1 EAGLETON NOTES: Feeding The Bairns

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Monday, 20 July 2015

Feeding The Bairns

One of the things I learned from evidence led in a planning inquiry I was involved in many many moons ago was that the common tern is a highly adaptable bird: disturb its nesting colony and it will just move somewhere else and establish another one. I've lived in Eagleton for 23 years and the terns have rarely flown over my house on the way from the feeding grounds to the nesting site. This year they have been flying non-stop for several months over the house. 

Terns fly very quickly and with a flight that is either extremely graceful (with the wind and with nothing in their beak) or extremely jerkily (against the wind and with a fish in their beak for the young).  Either way they are a difficult bird to photograph when they are in flight. Anyway in between the rain I've managed a few shots:












The distance between the possible breeding sites and the feeding grounds is between one and one and a half miles:


I have no idea how many flights a day each tern flies but several months from 0400 'till 2100 one is talking of a great many miles.

28 comments:

  1. Pretty amazing photos Graham

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  2. Shots to be proud of.
    Next the swallow.

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    1. Thanks Adrian. A swallow? I think that's setting the bar a wee bit too high for my abilities.

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  3. Lots of great shots from many different angles. Those birds don't have a less favoured side, do they? The muted sky makes a lovely backdrop.

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    1. Thanks Pauline. I think they are one of the most beautiful of all the seabirds.

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  4. You managed a few incredible shots....good job.

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  5. Wow! You nailed these shots. You have a great variety.

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  6. These are fantastic, Graham!! It almost looks as if the birds were posing in mid-air for you, that's how clear they are.

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    1. Meike the birds pass over me so frequently but they are really hard to photograph because the flit around so much. I took a lot and was fortunate that a few have been good enough to post.

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  7. Amazing wing shape variety! Such a short sharp arrow on each side. Lovely shots!

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    1. Kate their wings do amazing things. I suppose most birds do but I have observed terns more than many others.

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  8. Fabulous graceful birds. I am starting to realise how closely you observe them.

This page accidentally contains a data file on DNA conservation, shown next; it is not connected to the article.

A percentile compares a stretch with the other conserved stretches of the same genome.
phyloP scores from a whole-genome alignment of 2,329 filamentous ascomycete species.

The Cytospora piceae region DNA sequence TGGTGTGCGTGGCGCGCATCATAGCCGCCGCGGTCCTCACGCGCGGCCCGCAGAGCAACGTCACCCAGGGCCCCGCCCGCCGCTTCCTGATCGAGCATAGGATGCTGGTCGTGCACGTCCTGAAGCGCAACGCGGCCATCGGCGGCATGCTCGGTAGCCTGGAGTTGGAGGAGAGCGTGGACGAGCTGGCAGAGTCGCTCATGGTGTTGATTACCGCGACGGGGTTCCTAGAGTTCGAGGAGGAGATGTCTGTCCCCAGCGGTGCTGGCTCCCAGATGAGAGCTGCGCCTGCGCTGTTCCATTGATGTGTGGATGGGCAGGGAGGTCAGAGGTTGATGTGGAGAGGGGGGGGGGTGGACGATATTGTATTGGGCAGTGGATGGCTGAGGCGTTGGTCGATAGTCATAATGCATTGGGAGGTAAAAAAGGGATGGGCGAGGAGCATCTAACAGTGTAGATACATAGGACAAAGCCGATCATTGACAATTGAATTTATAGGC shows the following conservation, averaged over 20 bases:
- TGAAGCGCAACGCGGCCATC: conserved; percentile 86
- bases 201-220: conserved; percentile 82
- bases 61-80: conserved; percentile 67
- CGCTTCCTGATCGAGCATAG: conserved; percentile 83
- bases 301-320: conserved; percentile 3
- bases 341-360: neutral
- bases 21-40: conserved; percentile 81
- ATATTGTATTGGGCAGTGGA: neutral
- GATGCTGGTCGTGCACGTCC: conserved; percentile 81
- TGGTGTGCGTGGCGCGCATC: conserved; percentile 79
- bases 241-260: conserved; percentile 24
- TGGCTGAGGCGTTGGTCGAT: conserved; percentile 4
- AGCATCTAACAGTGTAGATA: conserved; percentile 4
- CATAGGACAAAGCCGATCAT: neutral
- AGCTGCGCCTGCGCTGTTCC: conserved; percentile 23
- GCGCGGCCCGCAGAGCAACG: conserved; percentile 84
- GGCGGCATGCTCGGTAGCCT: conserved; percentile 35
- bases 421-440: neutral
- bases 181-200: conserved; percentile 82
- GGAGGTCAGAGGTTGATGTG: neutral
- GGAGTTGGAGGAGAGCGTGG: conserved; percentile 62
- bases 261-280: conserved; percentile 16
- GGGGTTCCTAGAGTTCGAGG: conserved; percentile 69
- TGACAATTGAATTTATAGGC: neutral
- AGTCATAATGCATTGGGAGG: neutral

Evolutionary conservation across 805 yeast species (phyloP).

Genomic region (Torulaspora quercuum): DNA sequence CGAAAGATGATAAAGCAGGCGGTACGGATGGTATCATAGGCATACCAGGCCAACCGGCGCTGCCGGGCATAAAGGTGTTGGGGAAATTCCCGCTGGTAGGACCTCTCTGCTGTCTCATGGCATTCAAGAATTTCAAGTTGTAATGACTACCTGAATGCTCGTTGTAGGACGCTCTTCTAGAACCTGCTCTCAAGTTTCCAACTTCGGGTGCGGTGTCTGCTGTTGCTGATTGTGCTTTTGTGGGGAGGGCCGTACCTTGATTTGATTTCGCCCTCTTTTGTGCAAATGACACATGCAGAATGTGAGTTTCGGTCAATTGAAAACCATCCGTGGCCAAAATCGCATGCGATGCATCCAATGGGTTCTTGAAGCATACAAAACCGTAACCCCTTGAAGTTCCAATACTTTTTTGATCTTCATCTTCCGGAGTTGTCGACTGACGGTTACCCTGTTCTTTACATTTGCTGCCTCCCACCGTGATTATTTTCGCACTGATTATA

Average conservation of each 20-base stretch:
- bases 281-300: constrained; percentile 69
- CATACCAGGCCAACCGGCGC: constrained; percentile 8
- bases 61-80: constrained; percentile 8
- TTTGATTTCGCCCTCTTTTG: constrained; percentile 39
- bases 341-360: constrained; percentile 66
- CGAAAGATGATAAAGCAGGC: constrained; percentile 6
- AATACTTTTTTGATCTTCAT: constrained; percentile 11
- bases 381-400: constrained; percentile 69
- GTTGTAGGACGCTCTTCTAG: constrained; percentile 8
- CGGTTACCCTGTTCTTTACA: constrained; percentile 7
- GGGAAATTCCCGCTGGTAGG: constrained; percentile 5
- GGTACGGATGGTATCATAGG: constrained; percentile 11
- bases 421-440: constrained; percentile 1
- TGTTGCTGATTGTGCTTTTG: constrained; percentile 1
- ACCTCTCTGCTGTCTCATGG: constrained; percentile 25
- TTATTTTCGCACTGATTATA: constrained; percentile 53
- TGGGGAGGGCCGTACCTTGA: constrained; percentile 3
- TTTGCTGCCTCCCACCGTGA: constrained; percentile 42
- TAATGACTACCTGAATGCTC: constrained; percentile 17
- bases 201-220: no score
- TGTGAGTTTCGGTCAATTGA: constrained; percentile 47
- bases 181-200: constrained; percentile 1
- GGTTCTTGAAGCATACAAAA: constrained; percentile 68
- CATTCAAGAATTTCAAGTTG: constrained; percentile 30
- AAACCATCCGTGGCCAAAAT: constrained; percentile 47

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    1. Jenny I've had several months of them flying right past my kitchen window every day come rain come shine. Standing outside waiting for them to take the right path for a photograph took a bit more patience though.

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  9. Fascinating photos Graham - so many different and elegant shapes. Terns in flight, riding on the wind, literally as free as birds, may look down with pity on we landlubbers, trapped in our houses, huddling by our fires, buying our food from shops. Life is very different for a tern.

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    1. It's different, YP, and there are no traffic wardens but there are lots of Skuas and they must fly quite a few thousand miles just feeing their young. Fortunately this year the sprats in the bay have been plentiful.

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  10. As they say, one good tern deserves another. Excellent terns.

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    1. Oh dear Marcel. And you've missed them (so far).

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  11. It needs to be appreciated that they not only twist and tern (sorry - not) in flight but they are a lot faster than the gulls which they loosely resemble. So very well done GB.

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    1. Thank you CJ. They certainly are very 'fidgety' flyers.

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  12. Beautiful pictures, Mr. Edwards. It must be very stressful for that parent to go a long distance and carry back a fish without dropping it in hopes that she and the fish arrive in time to feed the starving babies. May I have permission to print one of the pictures for my own use?

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    1. Thank you Mrs Thyme. Of course you can print any that you like. If you need a better resolution copy please email me and I'll send you one.

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  13. These are fantastic birds to see, I don't see many on the Taranaki shores.

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    1. Bettyl one of the things that struck me about NZ when I first went there in 2005 was the lack of different gulls and similar species which is odd given that they are great travellers. Mind you I have seen albatrosses off Stewart Island. One of the first posts of yours that I remember was the Chess Fence in Norsewood. It has always stuck in my mind because I had been there and photographed it around the same time: one of many visits because I passed through many many times over the years. Silly fact: I'm wearing a gilet (vest in NZ) that I bought in Norsewood some years ago when the gang of us stopped for lunch on the way to a croquet tournament. Just looking at your blog makes me homesick.

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